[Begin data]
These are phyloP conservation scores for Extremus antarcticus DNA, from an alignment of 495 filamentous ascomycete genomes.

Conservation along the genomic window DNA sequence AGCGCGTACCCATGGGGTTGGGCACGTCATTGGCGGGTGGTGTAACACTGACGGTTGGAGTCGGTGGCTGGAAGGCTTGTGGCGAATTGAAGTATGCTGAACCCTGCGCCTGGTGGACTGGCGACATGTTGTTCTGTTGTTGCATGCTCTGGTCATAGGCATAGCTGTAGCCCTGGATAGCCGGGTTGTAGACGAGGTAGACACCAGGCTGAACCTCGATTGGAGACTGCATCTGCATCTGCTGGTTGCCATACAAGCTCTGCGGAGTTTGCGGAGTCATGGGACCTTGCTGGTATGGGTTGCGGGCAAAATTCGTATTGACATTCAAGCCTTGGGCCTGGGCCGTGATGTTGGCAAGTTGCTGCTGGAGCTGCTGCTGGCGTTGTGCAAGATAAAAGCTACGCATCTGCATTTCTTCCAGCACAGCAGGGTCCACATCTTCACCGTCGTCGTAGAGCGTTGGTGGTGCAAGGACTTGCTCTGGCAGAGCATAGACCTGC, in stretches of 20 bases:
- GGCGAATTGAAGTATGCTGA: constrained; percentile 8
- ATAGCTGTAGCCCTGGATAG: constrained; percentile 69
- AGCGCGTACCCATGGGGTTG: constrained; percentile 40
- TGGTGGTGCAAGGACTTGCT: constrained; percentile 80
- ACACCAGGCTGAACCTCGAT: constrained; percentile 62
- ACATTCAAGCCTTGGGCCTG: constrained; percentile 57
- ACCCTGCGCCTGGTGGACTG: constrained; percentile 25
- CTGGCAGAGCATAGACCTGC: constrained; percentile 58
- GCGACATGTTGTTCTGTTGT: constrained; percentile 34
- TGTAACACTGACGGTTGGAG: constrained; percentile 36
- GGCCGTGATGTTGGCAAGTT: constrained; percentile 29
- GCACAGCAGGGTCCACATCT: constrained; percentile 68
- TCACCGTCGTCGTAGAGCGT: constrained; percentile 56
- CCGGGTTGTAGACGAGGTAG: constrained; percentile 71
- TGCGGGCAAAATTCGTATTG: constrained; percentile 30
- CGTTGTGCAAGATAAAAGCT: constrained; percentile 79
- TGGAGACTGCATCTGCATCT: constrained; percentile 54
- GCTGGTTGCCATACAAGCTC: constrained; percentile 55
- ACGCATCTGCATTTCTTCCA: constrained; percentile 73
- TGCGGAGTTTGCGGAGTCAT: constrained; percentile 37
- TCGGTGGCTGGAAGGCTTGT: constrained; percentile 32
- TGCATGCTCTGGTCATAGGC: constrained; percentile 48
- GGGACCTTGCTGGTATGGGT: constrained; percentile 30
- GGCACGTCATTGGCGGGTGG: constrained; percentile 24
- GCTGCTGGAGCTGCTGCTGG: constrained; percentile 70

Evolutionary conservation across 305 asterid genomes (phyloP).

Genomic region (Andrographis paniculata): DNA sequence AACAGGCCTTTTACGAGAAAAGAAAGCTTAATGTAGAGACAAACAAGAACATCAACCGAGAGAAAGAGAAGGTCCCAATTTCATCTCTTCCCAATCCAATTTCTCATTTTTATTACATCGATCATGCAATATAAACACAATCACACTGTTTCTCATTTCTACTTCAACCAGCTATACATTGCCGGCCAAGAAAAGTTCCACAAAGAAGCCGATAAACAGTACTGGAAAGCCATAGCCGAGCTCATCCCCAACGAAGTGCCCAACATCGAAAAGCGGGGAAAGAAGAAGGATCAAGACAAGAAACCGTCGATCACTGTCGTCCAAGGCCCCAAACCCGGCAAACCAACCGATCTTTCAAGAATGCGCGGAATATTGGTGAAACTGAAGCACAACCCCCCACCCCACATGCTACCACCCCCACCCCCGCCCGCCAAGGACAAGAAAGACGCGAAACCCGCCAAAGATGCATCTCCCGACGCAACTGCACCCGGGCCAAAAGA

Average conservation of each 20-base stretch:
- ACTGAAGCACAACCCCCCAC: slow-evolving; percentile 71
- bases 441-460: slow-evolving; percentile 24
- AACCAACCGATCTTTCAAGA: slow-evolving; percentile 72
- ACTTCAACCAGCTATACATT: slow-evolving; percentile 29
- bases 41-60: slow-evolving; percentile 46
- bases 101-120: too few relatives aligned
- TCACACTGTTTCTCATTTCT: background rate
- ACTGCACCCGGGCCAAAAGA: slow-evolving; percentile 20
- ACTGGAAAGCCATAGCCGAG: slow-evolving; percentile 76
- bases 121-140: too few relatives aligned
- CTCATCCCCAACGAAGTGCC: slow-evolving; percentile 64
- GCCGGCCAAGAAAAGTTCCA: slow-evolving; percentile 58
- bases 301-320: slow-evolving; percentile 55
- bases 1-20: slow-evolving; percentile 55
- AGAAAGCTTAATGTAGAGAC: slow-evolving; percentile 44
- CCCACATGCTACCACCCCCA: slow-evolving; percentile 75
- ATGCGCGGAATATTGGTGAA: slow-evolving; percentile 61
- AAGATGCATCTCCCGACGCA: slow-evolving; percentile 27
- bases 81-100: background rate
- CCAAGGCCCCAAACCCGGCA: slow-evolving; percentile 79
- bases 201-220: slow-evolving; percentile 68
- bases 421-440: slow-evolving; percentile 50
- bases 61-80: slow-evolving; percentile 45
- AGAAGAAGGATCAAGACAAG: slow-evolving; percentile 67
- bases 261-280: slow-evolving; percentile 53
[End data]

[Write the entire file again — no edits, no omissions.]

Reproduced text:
These are phyloP conservation scores for Extremus antarcticus DNA, from an alignment of 495 filamentous ascomycete genomes.

Conservation along the genomic window DNA sequence AGCGCGTACCCATGGGGTTGGGCACGTCATTGGCGGGTGGTGTAACACTGACGGTTGGAGTCGGTGGCTGGAAGGCTTGTGGCGAATTGAAGTATGCTGAACCCTGCGCCTGGTGGACTGGCGACATGTTGTTCTGTTGTTGCATGCTCTGGTCATAGGCATAGCTGTAGCCCTGGATAGCCGGGTTGTAGACGAGGTAGACACCAGGCTGAACCTCGATTGGAGACTGCATCTGCATCTGCTGGTTGCCATACAAGCTCTGCGGAGTTTGCGGAGTCATGGGACCTTGCTGGTATGGGTTGCGGGCAAAATTCGTATTGACATTCAAGCCTTGGGCCTGGGCCGTGATGTTGGCAAGTTGCTGCTGGAGCTGCTGCTGGCGTTGTGCAAGATAAAAGCTACGCATCTGCATTTCTTCCAGCACAGCAGGGTCCACATCTTCACCGTCGTCGTAGAGCGTTGGTGGTGCAAGGACTTGCTCTGGCAGAGCATAGACCTGC, in stretches of 20 bases:
- GGCGAATTGAAGTATGCTGA: constrained; percentile 8
- ATAGCTGTAGCCCTGGATAG: constrained; percentile 69
- AGCGCGTACCCATGGGGTTG: constrained; percentile 40
- TGGTGGTGCAAGGACTTGCT: constrained; percentile 80
- ACACCAGGCTGAACCTCGAT: constrained; percentile 62
- ACATTCAAGCCTTGGGCCTG: constrained; percentile 57
- ACCCTGCGCCTGGTGGACTG: constrained; percentile 25
- CTGGCAGAGCATAGACCTGC: constrained; percentile 58
- GCGACATGTTGTTCTGTTGT: constrained; percentile 34
- TGTAACACTGACGGTTGGAG: constrained; percentile 36
- GGCCGTGATGTTGGCAAGTT: constrained; percentile 29
- GCACAGCAGGGTCCACATCT: constrained; percentile 68
- TCACCGTCGTCGTAGAGCGT: constrained; percentile 56
- CCGGGTTGTAGACGAGGTAG: constrained; percentile 71
- TGCGGGCAAAATTCGTATTG: constrained; percentile 30
- CGTTGTGCAAGATAAAAGCT: constrained; percentile 79
- TGGAGACTGCATCTGCATCT: constrained; percentile 54
- GCTGGTTGCCATACAAGCTC: constrained; percentile 55
- ACGCATCTGCATTTCTTCCA: constrained; percentile 73
- TGCGGAGTTTGCGGAGTCAT: constrained; percentile 37
- TCGGTGGCTGGAAGGCTTGT: constrained; percentile 32
- TGCATGCTCTGGTCATAGGC: constrained; percentile 48
- GGGACCTTGCTGGTATGGGT: constrained; percentile 30
- GGCACGTCATTGGCGGGTGG: constrained; percentile 24
- GCTGCTGGAGCTGCTGCTGG: constrained; percentile 70

Evolutionary conservation across 305 asterid genomes (phyloP).

Genomic region (Andrographis paniculata): DNA sequence AACAGGCCTTTTACGAGAAAAGAAAGCTTAATGTAGAGACAAACAAGAACATCAACCGAGAGAAAGAGAAGGTCCCAATTTCATCTCTTCCCAATCCAATTTCTCATTTTTATTACATCGATCATGCAATATAAACACAATCACACTGTTTCTCATTTCTACTTCAACCAGCTATACATTGCCGGCCAAGAAAAGTTCCACAAAGAAGCCGATAAACAGTACTGGAAAGCCATAGCCGAGCTCATCCCCAACGAAGTGCCCAACATCGAAAAGCGGGGAAAGAAGAAGGATCAAGACAAGAAACCGTCGATCACTGTCGTCCAAGGCCCCAAACCCGGCAAACCAACCGATCTTTCAAGAATGCGCGGAATATTGGTGAAACTGAAGCACAACCCCCCACCCCACATGCTACCACCCCCACCCCCGCCCGCCAAGGACAAGAAAGACGCGAAACCCGCCAAAGATGCATCTCCCGACGCAACTGCACCCGGGCCAAAAGA

Average conservation of each 20-base stretch:
- ACTGAAGCACAACCCCCCAC: slow-evolving; percentile 71
- bases 441-460: slow-evolving; percentile 24
- AACCAACCGATCTTTCAAGA: slow-evolving; percentile 72
- ACTTCAACCAGCTATACATT: slow-evolving; percentile 29
- bases 41-60: slow-evolving; percentile 46
- bases 101-120: too few relatives aligned
- TCACACTGTTTCTCATTTCT: background rate
- ACTGCACCCGGGCCAAAAGA: slow-evolving; percentile 20
- ACTGGAAAGCCATAGCCGAG: slow-evolving; percentile 76
- bases 121-140: too few relatives aligned
- CTCATCCCCAACGAAGTGCC: slow-evolving; percentile 64
- GCCGGCCAAGAAAAGTTCCA: slow-evolving; percentile 58
- bases 301-320: slow-evolving; percentile 55
- bases 1-20: slow-evolving; percentile 55
- AGAAAGCTTAATGTAGAGAC: slow-evolving; percentile 44
- CCCACATGCTACCACCCCCA: slow-evolving; percentile 75
- ATGCGCGGAATATTGGTGAA: slow-evolving; percentile 61
- AAGATGCATCTCCCGACGCA: slow-evolving; percentile 27
- bases 81-100: background rate
- CCAAGGCCCCAAACCCGGCA: slow-evolving; percentile 79
- bases 201-220: slow-evolving; percentile 68
- bases 421-440: slow-evolving; percentile 50
- bases 61-80: slow-evolving; percentile 45
- AGAAGAAGGATCAAGACAAG: slow-evolving; percentile 67
- bases 261-280: slow-evolving; percentile 53